This post is part of the Show & Tell blogging event. For more information and details on how you can participate, visit the Show & Tell page here at Retro Ramblings.
Ever since I was a young retro rambler, board games have been one of my favorite types of toys. While not a “toy” in a traditional sense, board games still made up a large part of my playtime through the years. I’ve written before about several of my favorites, but I’ve yet to talk about Hog Tied, the game of chase and chance. Let’s remedy that travesty here today.
To start with, let me tell you a little bit about the game. It was produced by Selchow and Righter. You may recognize the name as the one behind classic games Parcheesi, Scrabble, and Trivial Pursuit. They would eventually be bought out by Coleco in 1986, who in turn went bankrupt and had their assets purchased by Hasbro. But in 1981, they released Hog Tied.
Hog Tied is a two-player game, where the object is to capture all of the opposing player’s pigs and/or hogs. Each player has five pigs and five hogs, but only the pigs are in the game at the beginning. The five pigs start the game on the starting row, and advance their way across the board, trying to reach the opposing player’s starting row. If they reach the starting row, a pig becomes a hog. Pigs can only be captured by hogs, so getting your pigs to the other side of the board is the first goal of the game. Once you have hogs, you can then start capturing your opponent’s pigs. Hogs can move in any direction, backward and forwards, while pigs can only advance in a forward direction.
Moves of your five pigs or five hogs are determined by dice rolls. Each player has five dice. Each pig and hog is branded with a number, 1-5, and which pigs/hogs you move are determined by the dice. For each number that turns up on the dice, you move that pig/hog one space. For example. You roll a 1, a 2, a 3, another 3, and a 5. Pig #1 moves one space, pig number two moves one space, and pig number five moves one space. Pig number three, on the other hand, moves two spaces, since its number came up twice. It’s an interesting concept.
The dice also feature a pig symbol as its sixth side. When rolling for pigs, this has no effect. But when you have a hog and want to go “hog wild”, then those pig symbols become very important. Let’s get to that.
So I mentioned safe spaces on the board. Those are spaces that are elevated above the other spaces on the board. If you land a hog on one of those spaces, then on your next turn you have the option to go hog wild. When going hog wild, you roll all five dice hoping to get the pig symbol. If you roll no pigs, your hog is removed from the game. But for each pig symbol you roll, that is how many spaces your hog gets to move. Now, the choice the player has to make at this point is to take those moves and be happy with that number, or risk them all, and roll again. Every additional pig symbol rolled gets added to the original total to expand that player’s move total. The player can risk their moves over and over again to keep adding to that total if they like, but all the time they’re running the risk of rolling no pig symbols, thus losing all the moves and their hog in the process. When the player decides they’ve accumulated enough moves, they can go “hog Wild” and start making those moves. A cunning player can finish taking all of his opponent’s pigs and hogs in one fell swoop if they accumulated enough moves on the hog wild rolls.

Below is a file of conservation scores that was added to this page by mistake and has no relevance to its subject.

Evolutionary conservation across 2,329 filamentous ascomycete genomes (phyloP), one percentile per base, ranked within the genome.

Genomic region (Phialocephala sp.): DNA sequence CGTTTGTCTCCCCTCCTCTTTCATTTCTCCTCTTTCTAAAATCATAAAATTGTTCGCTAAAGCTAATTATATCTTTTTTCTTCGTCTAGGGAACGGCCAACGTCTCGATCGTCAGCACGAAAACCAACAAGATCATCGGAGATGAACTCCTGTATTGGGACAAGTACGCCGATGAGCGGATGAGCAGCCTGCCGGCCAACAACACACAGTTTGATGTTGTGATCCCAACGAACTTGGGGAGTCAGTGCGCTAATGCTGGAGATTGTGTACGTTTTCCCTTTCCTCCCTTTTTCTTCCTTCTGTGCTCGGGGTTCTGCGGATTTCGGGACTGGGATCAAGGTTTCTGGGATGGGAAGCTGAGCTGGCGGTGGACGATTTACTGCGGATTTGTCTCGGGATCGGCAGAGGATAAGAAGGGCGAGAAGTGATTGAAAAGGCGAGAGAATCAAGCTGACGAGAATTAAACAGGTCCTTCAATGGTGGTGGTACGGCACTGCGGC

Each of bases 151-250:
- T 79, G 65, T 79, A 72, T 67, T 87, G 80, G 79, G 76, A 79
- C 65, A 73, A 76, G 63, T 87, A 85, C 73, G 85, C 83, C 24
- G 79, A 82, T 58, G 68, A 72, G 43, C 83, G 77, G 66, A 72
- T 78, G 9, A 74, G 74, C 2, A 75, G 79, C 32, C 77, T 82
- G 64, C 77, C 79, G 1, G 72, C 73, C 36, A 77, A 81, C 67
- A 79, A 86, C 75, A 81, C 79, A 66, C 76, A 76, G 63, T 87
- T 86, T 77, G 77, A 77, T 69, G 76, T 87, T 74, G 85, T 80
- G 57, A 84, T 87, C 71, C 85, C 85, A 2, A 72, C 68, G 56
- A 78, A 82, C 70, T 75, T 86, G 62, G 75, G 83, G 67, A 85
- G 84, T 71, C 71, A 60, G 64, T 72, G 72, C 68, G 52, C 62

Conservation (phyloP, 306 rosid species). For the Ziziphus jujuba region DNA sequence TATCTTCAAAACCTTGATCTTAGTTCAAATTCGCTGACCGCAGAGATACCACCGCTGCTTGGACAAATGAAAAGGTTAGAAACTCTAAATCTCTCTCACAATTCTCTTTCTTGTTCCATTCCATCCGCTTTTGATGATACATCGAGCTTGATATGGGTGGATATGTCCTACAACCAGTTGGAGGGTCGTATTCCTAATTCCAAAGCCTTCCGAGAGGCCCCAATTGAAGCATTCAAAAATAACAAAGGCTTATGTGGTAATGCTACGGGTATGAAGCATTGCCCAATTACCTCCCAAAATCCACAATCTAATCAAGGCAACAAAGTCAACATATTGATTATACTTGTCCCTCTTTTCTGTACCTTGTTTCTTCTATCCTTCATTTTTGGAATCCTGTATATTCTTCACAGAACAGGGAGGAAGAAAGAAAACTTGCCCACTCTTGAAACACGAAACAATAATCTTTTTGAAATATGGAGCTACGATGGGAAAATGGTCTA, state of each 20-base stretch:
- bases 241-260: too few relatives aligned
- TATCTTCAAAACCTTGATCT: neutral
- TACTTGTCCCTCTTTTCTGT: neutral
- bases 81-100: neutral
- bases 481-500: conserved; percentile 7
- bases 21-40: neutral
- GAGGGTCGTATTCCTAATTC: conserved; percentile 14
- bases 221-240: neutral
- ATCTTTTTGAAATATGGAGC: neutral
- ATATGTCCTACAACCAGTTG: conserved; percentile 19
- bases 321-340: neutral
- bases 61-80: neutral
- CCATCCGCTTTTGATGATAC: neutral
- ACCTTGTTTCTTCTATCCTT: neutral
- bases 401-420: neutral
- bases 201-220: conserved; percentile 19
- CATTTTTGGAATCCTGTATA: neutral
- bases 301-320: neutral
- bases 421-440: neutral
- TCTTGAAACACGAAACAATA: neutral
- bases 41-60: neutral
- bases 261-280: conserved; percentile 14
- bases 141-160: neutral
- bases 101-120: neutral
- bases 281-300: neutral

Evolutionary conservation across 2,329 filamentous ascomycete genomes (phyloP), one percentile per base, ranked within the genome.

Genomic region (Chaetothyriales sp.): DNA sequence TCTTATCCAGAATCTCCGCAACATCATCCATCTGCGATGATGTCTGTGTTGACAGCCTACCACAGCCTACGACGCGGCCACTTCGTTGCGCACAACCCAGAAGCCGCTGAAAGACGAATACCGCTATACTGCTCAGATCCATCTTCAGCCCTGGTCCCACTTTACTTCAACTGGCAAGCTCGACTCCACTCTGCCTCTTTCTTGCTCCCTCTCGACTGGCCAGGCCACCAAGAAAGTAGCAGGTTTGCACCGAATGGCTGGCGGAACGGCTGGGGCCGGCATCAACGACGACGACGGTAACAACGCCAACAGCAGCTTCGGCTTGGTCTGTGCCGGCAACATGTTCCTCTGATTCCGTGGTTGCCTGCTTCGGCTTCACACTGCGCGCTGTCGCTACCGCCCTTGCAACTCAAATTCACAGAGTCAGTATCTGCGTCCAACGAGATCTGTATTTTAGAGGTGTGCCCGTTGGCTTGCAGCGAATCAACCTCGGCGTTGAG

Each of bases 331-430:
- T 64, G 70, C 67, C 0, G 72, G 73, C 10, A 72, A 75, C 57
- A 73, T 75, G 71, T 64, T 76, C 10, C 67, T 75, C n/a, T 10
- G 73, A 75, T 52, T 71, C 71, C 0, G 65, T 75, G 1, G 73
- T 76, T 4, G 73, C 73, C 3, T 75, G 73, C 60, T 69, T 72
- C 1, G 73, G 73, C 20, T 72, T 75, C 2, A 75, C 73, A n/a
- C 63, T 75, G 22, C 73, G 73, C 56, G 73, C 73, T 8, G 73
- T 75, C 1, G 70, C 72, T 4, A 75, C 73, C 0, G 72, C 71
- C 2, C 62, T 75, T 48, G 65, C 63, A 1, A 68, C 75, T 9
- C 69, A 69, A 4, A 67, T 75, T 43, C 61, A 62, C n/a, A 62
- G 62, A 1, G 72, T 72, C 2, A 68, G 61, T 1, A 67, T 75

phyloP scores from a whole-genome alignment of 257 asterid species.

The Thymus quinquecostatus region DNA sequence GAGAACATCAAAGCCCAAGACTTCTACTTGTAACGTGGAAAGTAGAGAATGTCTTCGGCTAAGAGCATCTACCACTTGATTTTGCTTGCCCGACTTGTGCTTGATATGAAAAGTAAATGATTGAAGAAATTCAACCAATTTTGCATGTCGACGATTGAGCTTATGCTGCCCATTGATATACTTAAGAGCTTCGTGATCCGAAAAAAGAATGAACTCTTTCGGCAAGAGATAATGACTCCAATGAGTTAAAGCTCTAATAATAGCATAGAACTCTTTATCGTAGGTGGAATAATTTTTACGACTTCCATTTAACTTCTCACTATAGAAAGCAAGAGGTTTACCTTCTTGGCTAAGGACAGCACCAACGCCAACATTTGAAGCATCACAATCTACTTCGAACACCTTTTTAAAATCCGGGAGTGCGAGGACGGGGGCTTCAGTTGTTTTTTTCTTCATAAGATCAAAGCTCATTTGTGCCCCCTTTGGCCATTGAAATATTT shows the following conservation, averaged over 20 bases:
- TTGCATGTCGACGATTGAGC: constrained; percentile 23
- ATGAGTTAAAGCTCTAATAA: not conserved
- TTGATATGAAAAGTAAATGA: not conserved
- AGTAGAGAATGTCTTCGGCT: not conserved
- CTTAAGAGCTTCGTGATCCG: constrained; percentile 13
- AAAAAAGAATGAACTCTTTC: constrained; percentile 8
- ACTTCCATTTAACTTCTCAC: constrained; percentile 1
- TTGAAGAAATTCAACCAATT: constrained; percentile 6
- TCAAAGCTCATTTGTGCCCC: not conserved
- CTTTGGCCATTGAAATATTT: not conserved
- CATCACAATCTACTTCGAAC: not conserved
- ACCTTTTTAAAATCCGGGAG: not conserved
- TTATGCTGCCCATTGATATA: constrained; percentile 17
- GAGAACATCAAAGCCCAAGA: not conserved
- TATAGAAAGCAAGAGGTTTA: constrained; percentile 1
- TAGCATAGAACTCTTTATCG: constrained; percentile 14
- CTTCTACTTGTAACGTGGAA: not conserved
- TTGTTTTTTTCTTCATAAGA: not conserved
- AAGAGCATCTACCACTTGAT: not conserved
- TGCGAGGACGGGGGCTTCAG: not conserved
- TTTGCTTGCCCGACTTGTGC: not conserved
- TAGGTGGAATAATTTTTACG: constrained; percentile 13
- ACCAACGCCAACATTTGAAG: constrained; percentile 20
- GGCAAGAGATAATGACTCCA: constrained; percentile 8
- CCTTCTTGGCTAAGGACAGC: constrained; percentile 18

The game breaks down into two basic principles. The simple strategy of which pigs to move when, aka the chase, and then the chance part of the strategy on how much to risk your hogs in the hog wild scenario. It really is a game easy enough to understand that all members of the family can play. If someone can play checkers, then they can play Hog Tied.
I became a big fan of the game around 1984 or 1985. My cousin Tim got it, and from the first time we played it, I was constantly asking to play it again every time we were at his house. He would usually oblige, and we played it on again and off again for a long time. Right up until Tim introduced me to Nintendo.
I still love the game today. I love it so much, that I bought a copy of it from eBay about two years ago and taught my daughter to play. She and I still play it for an hour or so at least once a month. Those gaming sessions take me back to my youth, and it’s given her another board game that she enjoys. Finding old games like this one and playing them again is a great way to turn back the clock and experience part of your childhood again.
Sad to say I had never heard of this game before, but seems like fun. Definitely agree that board games are a way to feel a little bit like a child again depending on the game.